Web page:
A new research study on protein overfeeding is causing a bit of a stir in the fitness community. The study in question, authored by Dr. Jose Antonio et al, evaluated body composition changes in a group of men and women that consumed an additional 800 calories of protein each day (to the tune of more than 5 times the daily RDA for protein!) versus a group consuming a maintenance diet. Here is a brief rundown of the methodology and findings.
A total of 30 resistance-trained subjects (and these subjects would be considered highly trained, with an average lifting experience of almost 9 years) participated in the study: 10 in the control group who were at caloric maintenance, and 20 in the experimental group who ate a caloric surplus, with virtually all of the additional calories consumed in the form of a whey/casein protein powder. Subjects were instructed to maintain their normal resistance training programs, which were not supervised by the researchers. Total calories and macronutrient intake were calculated by self-reported daily food diaries. Body composition was assessed by a BodPod, which uses air displacement plethysmography to estimate fat mass (FM) and fat-free mass (FFM).
After 8 weeks, no statistically significant differences were seen from baseline levels in either group. That said, the high protein group did gain an average of 1.7 kg (3.7 lbs), all in the form of FFM. The food diaries indicated that subjects adhered to the diets as specified by the protocol, and the self-reported volume of training over the course of the study did not change from pre-study levels.
So what’s the controversy here? Well, some have questioned the study’s validity, claiming results violate the First Law of Thermodynamics (i.e. energy is neither created nor destroyed, but rather changed from one form to another). When extrapolated to nutrition, the First Law of Thermodynamics essentially states that the difference between calories ingested versus calories expended will dictate whether weight is gained or lost. Since the subjects in the high-protein group consumed 800 calories over maintenance, it would stand to reason that the subjects who overate should have gained a fairly extensive amount of weight. Using the generally accepted formula that 3500 equates to one pound of fat (which is a fundamentally flawed concept, but that’s a post for another day), total weight gain should have been somewhere in the range of 12 pounds over the course of the 8-week study period.
A closer look at the evidence, however, shows that the results were generally consistent with thermodynamic principles. Here’s why.
First, the thermic effect of food (TEF) for protein is very high. Simply stated, the TEF refers to the amount of calories expended in the digestion and absorption process. Protein has a much higher TEF than the other macronutrients, equating to approximately 30% of total calories. Thus, if you overeat 800 calories of protein, about 240 of these calories will be lost to thermogenesis.
Moreover, overeating results in an increase in a phenomenon called non-exercise activity thermogenesis (NEAT). As the name implies, NEAT refers to the energy expended during everything other than regimented exercise (i.e. fidgeting, maintenance of posture, activities of daily living, etc). A classic study by Levine et al found that subjects who were overfed 1000 calories a day compensated by increasing NEAT by a daily average of ~350 calories. Assuming a somewhat similar response in the Antonio et al study, this would mean that approximately 600 of the 800 extra calories consumed would have been expended via TEF and NEAT.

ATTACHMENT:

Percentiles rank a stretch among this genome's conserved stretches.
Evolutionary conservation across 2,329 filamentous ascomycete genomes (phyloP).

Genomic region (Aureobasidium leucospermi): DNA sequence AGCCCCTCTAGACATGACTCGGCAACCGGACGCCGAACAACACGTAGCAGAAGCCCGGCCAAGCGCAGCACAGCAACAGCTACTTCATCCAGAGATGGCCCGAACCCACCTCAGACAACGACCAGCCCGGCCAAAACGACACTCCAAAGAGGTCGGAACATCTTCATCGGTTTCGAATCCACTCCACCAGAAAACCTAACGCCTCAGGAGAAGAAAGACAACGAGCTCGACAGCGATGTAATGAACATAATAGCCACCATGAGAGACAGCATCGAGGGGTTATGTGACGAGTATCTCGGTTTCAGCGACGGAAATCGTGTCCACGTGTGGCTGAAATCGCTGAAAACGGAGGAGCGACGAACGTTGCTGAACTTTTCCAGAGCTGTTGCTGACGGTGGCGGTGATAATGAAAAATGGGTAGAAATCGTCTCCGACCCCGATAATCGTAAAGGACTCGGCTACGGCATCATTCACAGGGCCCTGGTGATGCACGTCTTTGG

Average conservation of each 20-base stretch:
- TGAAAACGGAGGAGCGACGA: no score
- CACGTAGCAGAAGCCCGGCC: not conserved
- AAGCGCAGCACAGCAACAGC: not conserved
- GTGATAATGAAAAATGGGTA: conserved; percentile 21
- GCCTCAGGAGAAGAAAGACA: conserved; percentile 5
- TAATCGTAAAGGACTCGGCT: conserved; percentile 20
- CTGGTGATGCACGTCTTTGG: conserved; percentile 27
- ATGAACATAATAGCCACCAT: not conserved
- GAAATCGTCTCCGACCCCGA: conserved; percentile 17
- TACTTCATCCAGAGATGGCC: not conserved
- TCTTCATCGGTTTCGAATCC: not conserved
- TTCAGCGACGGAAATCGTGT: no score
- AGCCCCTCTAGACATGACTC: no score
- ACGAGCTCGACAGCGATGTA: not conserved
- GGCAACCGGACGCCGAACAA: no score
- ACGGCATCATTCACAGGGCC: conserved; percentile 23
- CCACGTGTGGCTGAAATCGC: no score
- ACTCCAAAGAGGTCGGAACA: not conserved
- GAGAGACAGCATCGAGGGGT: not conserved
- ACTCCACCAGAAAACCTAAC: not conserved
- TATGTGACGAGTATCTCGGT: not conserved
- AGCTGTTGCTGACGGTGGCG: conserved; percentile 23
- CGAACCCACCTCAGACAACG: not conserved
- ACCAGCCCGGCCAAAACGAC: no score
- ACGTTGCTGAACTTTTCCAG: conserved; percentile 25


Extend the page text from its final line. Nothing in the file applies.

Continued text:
So we’re left to account for about 200 extra calories a day. Well, it just so happens that the reported weight gain of just over 3 pounds explains this away very nicely. The most interesting thing here is that all of the added weight was attributed to gains in FFM as opposed to body fat. This suggests that overfeeding protein well above levels normally thought to maintain a positive nitrogen balance may in fact have a small effect on enhancing the hypertrophic response to resistance training. Although the study did not provide any insight into potential mechanisms, one possibility is that very high protein intakes may help to suppress protein breakdown. Given that increases in hypertrophy are the result of the difference between protein synthesis and degradation, this hypothesis warrants further study.
I’ve heard a number of people criticize the fact that caloric intake was assessed by self-report. To this end, research does in fact show that self-reported food intake can be quite inaccurate. While certainly this is a valid concern, it should be noted that subjects in the high-protein group reported their dietary intake prior to the study as well as during the intervention. It seems logical to think that if these subjects misreported caloric intake during the study, they also would have done so to a similar extent when reporting their baseline intake. Thus, the net effect would seemingly be a fairly accurate representation of the extra calories consumed over the study period. So while there could be issues related to over-reporting of food intake, the results would seem to suggest that the factors I mentioned above are a more likely explanation.
Bottom line: The study, while intriguing, really serves as pilot data for future exploration into the topic. A big issue here is that the resistance training component was not supervised by the researchers. Thus, there is no way to verify what was actually done by the subjects and, importantly, how hard they actually trained. From what I understand, a follow-up study is already in the works that will address this issue. In the meantime, the take-home message here seems to be that if you intend to overeat (and care about your body composition), make sure the extra calories come from protein-rich foods.